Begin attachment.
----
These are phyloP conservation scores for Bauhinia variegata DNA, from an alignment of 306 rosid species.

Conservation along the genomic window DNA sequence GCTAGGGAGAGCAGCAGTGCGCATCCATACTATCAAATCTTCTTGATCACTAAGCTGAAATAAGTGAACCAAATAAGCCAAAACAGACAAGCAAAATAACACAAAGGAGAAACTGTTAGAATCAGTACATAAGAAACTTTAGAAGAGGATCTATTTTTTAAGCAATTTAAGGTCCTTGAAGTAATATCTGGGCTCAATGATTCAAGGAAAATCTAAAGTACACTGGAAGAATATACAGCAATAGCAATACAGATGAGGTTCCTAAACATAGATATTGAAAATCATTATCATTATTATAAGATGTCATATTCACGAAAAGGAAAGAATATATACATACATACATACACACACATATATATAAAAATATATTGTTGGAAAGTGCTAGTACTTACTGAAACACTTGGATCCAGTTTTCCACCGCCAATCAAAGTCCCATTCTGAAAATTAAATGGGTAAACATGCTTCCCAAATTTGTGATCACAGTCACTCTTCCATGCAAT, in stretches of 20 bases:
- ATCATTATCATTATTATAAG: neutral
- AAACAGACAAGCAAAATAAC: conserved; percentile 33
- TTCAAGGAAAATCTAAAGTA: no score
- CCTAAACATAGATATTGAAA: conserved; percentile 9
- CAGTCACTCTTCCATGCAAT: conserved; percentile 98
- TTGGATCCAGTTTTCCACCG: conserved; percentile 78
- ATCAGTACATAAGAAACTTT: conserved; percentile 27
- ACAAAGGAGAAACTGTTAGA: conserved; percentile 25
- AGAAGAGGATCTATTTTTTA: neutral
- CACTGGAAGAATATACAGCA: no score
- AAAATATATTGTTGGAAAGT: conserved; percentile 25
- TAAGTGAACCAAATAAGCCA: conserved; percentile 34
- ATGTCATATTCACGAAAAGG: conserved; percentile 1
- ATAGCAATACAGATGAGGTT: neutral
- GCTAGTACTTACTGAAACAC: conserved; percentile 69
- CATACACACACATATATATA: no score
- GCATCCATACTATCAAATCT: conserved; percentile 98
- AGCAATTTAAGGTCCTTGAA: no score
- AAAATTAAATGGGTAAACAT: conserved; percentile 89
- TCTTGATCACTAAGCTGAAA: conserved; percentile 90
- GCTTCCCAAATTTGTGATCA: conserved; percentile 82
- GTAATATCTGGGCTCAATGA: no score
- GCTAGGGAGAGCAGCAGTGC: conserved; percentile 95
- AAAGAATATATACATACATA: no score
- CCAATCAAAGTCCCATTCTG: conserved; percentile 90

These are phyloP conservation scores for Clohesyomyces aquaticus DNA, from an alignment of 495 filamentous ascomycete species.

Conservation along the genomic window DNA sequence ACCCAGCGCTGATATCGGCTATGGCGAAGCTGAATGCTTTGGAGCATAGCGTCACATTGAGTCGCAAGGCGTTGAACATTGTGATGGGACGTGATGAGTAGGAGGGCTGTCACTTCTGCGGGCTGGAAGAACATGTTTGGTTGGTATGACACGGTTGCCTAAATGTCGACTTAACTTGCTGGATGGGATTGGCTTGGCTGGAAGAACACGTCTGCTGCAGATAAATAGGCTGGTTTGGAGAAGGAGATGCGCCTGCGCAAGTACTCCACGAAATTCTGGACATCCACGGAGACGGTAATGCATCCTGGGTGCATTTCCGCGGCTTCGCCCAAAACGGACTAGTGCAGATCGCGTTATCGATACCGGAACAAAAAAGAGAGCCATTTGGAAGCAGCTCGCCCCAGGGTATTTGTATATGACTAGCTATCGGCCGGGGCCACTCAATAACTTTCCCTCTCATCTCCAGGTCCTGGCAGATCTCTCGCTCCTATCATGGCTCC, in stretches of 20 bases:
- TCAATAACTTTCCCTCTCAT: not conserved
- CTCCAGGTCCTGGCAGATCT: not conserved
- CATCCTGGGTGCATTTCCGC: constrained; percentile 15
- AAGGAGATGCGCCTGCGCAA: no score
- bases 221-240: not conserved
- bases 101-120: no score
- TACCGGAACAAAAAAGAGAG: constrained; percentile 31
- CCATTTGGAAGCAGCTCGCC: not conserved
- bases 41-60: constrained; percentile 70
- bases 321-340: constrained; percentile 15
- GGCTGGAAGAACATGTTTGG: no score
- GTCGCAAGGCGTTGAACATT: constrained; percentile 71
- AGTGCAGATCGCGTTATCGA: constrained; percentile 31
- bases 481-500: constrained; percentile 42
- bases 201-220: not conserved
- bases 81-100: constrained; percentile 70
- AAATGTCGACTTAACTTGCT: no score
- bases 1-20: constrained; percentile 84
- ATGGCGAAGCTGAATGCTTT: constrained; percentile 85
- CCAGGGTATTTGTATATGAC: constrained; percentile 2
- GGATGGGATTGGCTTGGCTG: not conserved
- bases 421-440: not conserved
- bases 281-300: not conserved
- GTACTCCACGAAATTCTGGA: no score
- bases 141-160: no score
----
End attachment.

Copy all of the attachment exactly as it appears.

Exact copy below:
These are phyloP conservation scores for Bauhinia variegata DNA, from an alignment of 306 rosid species.

Conservation along the genomic window DNA sequence GCTAGGGAGAGCAGCAGTGCGCATCCATACTATCAAATCTTCTTGATCACTAAGCTGAAATAAGTGAACCAAATAAGCCAAAACAGACAAGCAAAATAACACAAAGGAGAAACTGTTAGAATCAGTACATAAGAAACTTTAGAAGAGGATCTATTTTTTAAGCAATTTAAGGTCCTTGAAGTAATATCTGGGCTCAATGATTCAAGGAAAATCTAAAGTACACTGGAAGAATATACAGCAATAGCAATACAGATGAGGTTCCTAAACATAGATATTGAAAATCATTATCATTATTATAAGATGTCATATTCACGAAAAGGAAAGAATATATACATACATACATACACACACATATATATAAAAATATATTGTTGGAAAGTGCTAGTACTTACTGAAACACTTGGATCCAGTTTTCCACCGCCAATCAAAGTCCCATTCTGAAAATTAAATGGGTAAACATGCTTCCCAAATTTGTGATCACAGTCACTCTTCCATGCAAT, in stretches of 20 bases:
- ATCATTATCATTATTATAAG: neutral
- AAACAGACAAGCAAAATAAC: conserved; percentile 33
- TTCAAGGAAAATCTAAAGTA: no score
- CCTAAACATAGATATTGAAA: conserved; percentile 9
- CAGTCACTCTTCCATGCAAT: conserved; percentile 98
- TTGGATCCAGTTTTCCACCG: conserved; percentile 78
- ATCAGTACATAAGAAACTTT: conserved; percentile 27
- ACAAAGGAGAAACTGTTAGA: conserved; percentile 25
- AGAAGAGGATCTATTTTTTA: neutral
- CACTGGAAGAATATACAGCA: no score
- AAAATATATTGTTGGAAAGT: conserved; percentile 25
- TAAGTGAACCAAATAAGCCA: conserved; percentile 34
- ATGTCATATTCACGAAAAGG: conserved; percentile 1
- ATAGCAATACAGATGAGGTT: neutral
- GCTAGTACTTACTGAAACAC: conserved; percentile 69
- CATACACACACATATATATA: no score
- GCATCCATACTATCAAATCT: conserved; percentile 98
- AGCAATTTAAGGTCCTTGAA: no score
- AAAATTAAATGGGTAAACAT: conserved; percentile 89
- TCTTGATCACTAAGCTGAAA: conserved; percentile 90
- GCTTCCCAAATTTGTGATCA: conserved; percentile 82
- GTAATATCTGGGCTCAATGA: no score
- GCTAGGGAGAGCAGCAGTGC: conserved; percentile 95
- AAAGAATATATACATACATA: no score
- CCAATCAAAGTCCCATTCTG: conserved; percentile 90

These are phyloP conservation scores for Clohesyomyces aquaticus DNA, from an alignment of 495 filamentous ascomycete species.

Conservation along the genomic window DNA sequence ACCCAGCGCTGATATCGGCTATGGCGAAGCTGAATGCTTTGGAGCATAGCGTCACATTGAGTCGCAAGGCGTTGAACATTGTGATGGGACGTGATGAGTAGGAGGGCTGTCACTTCTGCGGGCTGGAAGAACATGTTTGGTTGGTATGACACGGTTGCCTAAATGTCGACTTAACTTGCTGGATGGGATTGGCTTGGCTGGAAGAACACGTCTGCTGCAGATAAATAGGCTGGTTTGGAGAAGGAGATGCGCCTGCGCAAGTACTCCACGAAATTCTGGACATCCACGGAGACGGTAATGCATCCTGGGTGCATTTCCGCGGCTTCGCCCAAAACGGACTAGTGCAGATCGCGTTATCGATACCGGAACAAAAAAGAGAGCCATTTGGAAGCAGCTCGCCCCAGGGTATTTGTATATGACTAGCTATCGGCCGGGGCCACTCAATAACTTTCCCTCTCATCTCCAGGTCCTGGCAGATCTCTCGCTCCTATCATGGCTCC, in stretches of 20 bases:
- TCAATAACTTTCCCTCTCAT: not conserved
- CTCCAGGTCCTGGCAGATCT: not conserved
- CATCCTGGGTGCATTTCCGC: constrained; percentile 15
- AAGGAGATGCGCCTGCGCAA: no score
- bases 221-240: not conserved
- bases 101-120: no score
- TACCGGAACAAAAAAGAGAG: constrained; percentile 31
- CCATTTGGAAGCAGCTCGCC: not conserved
- bases 41-60: constrained; percentile 70
- bases 321-340: constrained; percentile 15
- GGCTGGAAGAACATGTTTGG: no score
- GTCGCAAGGCGTTGAACATT: constrained; percentile 71
- AGTGCAGATCGCGTTATCGA: constrained; percentile 31
- bases 481-500: constrained; percentile 42
- bases 201-220: not conserved
- bases 81-100: constrained; percentile 70
- AAATGTCGACTTAACTTGCT: no score
- bases 1-20: constrained; percentile 84
- ATGGCGAAGCTGAATGCTTT: constrained; percentile 85
- CCAGGGTATTTGTATATGAC: constrained; percentile 2
- GGATGGGATTGGCTTGGCTG: not conserved
- bases 421-440: not conserved
- bases 281-300: not conserved
- GTACTCCACGAAATTCTGGA: no score
- bases 141-160: no score